The planisphere is a map whose purpose is to provide a flat representation of the spherical surface of the Earth, using different types of projections.
The idea of maps is very ancient and comes from the need of man to represent the surrounding world. It is an object of remote origins: the first planisphere dates back to the sixth century B.C. and is attributed to Anaximander of Miletus. It was undoubtedly an essential aid in navigation practices, during which it was possible not to see land emerged for several weeks, making therefore good maps extremely necessary.
Over time, with the succession of discoveries in the geographical field, also the planispheres have undergone an inevitable evolution, especially from the second century A.D. and in particular with the geographer of Greek origin Claudius Ptolemy, who lived in Alexandria in Egypt. This scholar is responsible for the reconstruction currently known as the "Ptolemaic Planisphere", which represented the Mediterranean Sea, the Indian Ocean, the European territory and part of the Asian continent.
How new discoveries changed the way the world is represented
The great voyages of exploration through the oceans and the consequent discoveries of new continents deeply modified the maps, surpassing even the Ptolemaic vision. With the discovery of America, there was a radical change in the perception of the world and a consequent need for new means to represent it.
It was in the course of the '500 that the planispheres underwent profound innovations. The first map bearing the name "America" as an indication of the New World is dated 1507.
As explorations widened the boundaries of the world, cartography became even more an exact science.
The exploits of Colombo, Vespucci, Caboto, Magellan and many other explorers gave an extraordinary acceleration to geographical science. Starting from their discoveries, many cartographic workshops developed gradually in Europe, ready to create new maps or to update old ones, based on the more updated information.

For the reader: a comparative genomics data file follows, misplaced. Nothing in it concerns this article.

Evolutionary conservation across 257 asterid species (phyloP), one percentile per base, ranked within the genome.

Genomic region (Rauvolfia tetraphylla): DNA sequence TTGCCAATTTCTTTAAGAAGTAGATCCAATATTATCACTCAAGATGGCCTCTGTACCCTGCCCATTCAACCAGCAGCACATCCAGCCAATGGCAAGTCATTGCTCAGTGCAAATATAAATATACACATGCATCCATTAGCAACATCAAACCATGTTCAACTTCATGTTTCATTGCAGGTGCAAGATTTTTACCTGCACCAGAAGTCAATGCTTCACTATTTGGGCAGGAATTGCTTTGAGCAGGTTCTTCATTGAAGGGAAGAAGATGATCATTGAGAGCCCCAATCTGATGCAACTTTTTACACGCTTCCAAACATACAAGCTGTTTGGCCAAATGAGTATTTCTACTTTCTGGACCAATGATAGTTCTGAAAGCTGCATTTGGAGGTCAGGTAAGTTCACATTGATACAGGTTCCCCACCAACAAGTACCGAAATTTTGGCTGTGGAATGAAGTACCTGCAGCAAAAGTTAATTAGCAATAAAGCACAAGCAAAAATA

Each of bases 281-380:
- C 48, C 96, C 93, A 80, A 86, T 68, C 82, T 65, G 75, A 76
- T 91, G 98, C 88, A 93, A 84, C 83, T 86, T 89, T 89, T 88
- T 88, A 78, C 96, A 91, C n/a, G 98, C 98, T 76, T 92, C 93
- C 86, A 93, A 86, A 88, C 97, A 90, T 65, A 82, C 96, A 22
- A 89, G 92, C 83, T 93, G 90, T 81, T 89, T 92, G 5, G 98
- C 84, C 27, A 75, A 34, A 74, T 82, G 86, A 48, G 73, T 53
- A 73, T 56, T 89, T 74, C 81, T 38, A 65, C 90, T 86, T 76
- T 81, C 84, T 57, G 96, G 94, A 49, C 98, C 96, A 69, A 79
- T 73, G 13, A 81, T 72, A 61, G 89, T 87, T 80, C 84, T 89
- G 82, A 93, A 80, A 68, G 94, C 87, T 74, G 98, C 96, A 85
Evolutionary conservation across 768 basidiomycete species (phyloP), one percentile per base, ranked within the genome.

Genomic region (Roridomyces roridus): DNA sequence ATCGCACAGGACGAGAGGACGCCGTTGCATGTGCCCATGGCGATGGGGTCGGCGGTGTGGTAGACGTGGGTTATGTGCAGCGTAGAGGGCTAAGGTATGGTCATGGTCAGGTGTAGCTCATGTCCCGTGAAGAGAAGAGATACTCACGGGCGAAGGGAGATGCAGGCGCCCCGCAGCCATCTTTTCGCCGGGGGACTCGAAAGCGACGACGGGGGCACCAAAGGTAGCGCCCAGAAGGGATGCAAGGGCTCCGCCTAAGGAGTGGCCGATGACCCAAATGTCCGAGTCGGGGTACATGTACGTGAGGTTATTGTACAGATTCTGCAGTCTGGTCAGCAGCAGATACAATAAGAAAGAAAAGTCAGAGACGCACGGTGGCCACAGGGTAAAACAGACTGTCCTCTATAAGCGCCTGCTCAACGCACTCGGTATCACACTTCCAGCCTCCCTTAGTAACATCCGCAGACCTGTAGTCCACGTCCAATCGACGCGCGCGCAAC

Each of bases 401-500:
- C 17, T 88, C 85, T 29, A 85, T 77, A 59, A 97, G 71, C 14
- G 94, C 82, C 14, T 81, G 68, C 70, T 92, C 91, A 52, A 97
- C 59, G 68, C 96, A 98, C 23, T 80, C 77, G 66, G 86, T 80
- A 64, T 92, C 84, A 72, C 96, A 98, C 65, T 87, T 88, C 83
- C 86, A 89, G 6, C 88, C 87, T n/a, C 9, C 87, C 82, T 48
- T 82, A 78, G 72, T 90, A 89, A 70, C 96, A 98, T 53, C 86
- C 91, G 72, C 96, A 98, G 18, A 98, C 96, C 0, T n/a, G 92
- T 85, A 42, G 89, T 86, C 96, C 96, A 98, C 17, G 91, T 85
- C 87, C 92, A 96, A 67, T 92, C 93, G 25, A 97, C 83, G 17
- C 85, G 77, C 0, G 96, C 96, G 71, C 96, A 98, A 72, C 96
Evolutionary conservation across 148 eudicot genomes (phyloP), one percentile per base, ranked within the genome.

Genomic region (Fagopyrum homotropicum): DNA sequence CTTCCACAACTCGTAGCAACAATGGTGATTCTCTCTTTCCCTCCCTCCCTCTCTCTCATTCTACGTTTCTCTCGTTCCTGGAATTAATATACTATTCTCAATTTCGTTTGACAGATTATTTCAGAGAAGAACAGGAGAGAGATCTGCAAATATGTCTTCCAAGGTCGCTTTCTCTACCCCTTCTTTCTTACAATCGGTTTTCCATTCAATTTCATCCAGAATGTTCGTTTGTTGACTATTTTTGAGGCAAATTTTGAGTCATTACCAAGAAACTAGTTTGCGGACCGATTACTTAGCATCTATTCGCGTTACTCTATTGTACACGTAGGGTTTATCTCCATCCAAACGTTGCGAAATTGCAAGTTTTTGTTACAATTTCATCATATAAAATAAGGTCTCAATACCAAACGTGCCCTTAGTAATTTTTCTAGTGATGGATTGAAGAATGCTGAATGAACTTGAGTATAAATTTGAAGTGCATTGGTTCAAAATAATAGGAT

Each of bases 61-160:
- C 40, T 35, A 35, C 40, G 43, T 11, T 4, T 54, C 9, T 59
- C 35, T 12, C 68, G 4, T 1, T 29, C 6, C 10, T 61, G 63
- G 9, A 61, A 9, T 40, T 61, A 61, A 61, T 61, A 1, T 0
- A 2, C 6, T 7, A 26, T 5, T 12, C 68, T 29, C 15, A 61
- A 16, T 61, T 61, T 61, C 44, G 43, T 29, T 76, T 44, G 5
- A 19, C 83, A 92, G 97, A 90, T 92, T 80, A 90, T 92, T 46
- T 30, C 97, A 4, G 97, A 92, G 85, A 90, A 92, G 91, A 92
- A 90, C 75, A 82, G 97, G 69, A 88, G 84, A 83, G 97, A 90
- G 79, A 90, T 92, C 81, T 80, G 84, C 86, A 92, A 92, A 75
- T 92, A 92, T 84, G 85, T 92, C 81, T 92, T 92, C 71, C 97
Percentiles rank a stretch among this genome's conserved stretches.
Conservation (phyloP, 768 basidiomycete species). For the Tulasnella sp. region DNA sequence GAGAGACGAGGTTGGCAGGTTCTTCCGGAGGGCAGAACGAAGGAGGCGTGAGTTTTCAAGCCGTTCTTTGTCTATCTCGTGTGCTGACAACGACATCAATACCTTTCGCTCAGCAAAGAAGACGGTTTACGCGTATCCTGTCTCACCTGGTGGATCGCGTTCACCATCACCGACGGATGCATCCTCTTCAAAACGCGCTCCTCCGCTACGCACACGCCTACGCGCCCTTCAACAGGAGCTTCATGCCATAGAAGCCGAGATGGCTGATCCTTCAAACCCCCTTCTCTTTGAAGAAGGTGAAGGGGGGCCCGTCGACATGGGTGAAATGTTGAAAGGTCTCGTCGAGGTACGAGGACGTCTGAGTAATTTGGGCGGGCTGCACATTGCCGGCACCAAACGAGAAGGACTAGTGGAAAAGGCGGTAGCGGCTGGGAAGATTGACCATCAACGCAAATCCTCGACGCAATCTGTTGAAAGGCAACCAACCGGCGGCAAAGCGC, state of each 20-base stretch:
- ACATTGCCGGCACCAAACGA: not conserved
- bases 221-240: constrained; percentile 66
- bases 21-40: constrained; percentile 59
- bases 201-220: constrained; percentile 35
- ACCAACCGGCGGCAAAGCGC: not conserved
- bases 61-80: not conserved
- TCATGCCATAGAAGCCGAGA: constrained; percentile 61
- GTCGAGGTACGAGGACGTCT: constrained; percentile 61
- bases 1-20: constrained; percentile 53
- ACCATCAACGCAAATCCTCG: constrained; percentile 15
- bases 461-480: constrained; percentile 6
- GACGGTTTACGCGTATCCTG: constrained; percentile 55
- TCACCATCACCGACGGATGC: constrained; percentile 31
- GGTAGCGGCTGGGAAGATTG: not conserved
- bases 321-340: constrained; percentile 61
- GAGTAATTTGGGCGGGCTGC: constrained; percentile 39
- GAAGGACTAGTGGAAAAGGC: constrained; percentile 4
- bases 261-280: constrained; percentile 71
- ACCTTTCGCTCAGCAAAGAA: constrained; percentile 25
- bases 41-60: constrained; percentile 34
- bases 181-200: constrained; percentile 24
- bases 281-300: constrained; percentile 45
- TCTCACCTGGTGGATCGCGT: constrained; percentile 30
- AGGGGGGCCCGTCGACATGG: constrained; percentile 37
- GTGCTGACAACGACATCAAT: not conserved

Today the planisphere has not only a didactic role, but is also widely used as an ornament. To satisfy both purposes of this object, today’s cartographic production offers different types of planispheres: some more modern and updated and others more faithful reproductions of ancient maps, which combine aesthetics and cultural interest.
In our catalogue, we offer reproductions of ancient planispheres designed by the best geographical ateliers of the past centuries, on the wave of the explorers who have made history. Our passion for cartography has given rise to our own historical reproductions, handcrafted to create unique pieces of furniture. These products are engraved using a manual press and reproduced on pure cotton paper.
Printed in Paris in 1694, the Jaillot Planisphere strikes for the high number of details and the refinement of the illustration. The author is the famous French cartographer Hubert Jaillot, who distinguished himself not so much for an abundant cartographic production, but for the refinement and elegance of his few works.
This map, dedicated to the Duke of Burgundy, is a good example of this. It was probably to pay homage to this important figure that Jaillot created in such a refined way the allegorical figures that surround the lands and oceans outlined in this work.
To do justice to this work, the reproduction that we propose on this page are created according to the same printing techniques used in the production of the original. The design was realized by means of a manual press that, through plates finely engraved by artisans, imprints the figures on pure cotton paper. Even in this case the technique of the time is respected: it is in fact many smaller sheets placed on a background canvas, making it possible to fold the canvas into smaller parts. This device was adopted to solve the problems of moving works that often turned out to be of big dimensions and that therefore in other way they would have risked to be damaged.
Although it has not been possible to identify precisely the author of this work, the Planisphaerium Terrestre can still be considered as a fundamental work in the history of cartography.
It is a representation of the world dating back to the eighteenth century, which testifies to the evolution of the navigation routes of the great explorers: California is still represented as an island; you can see here and there islands often non-existent in the North Atlantic, while Japan is drawn with a very peculiar shape. On the other hand, however, we can also see the progress of the geographical sciences with the representation of part of the Australian coast, part of New Zealand and with the routes traced by famous explorers such as Magellan and Tasman.
Even in this case the technique of realization of the reproduction that we propose remains faithful to those employed by the printers of the eighteenth century. The images are printed by a hand press on 100% pure cotton paper: it is a paper that was found at an ancient paper mill that was already in business when this planisphere was made for the first time. Also for this planisphere are used plant-based substances to carry out the aging process and make the planisphere as similar as possible to the original.
Considering the particular methods followed, each product is unique, thanks to the differences that inevitably arise during printing: this increases the peculiarity of each reproduction, which, in addition to being an object of great cultural value, can become an interesting object of furniture and decoration for anyone looking for details that do not go unnoticed.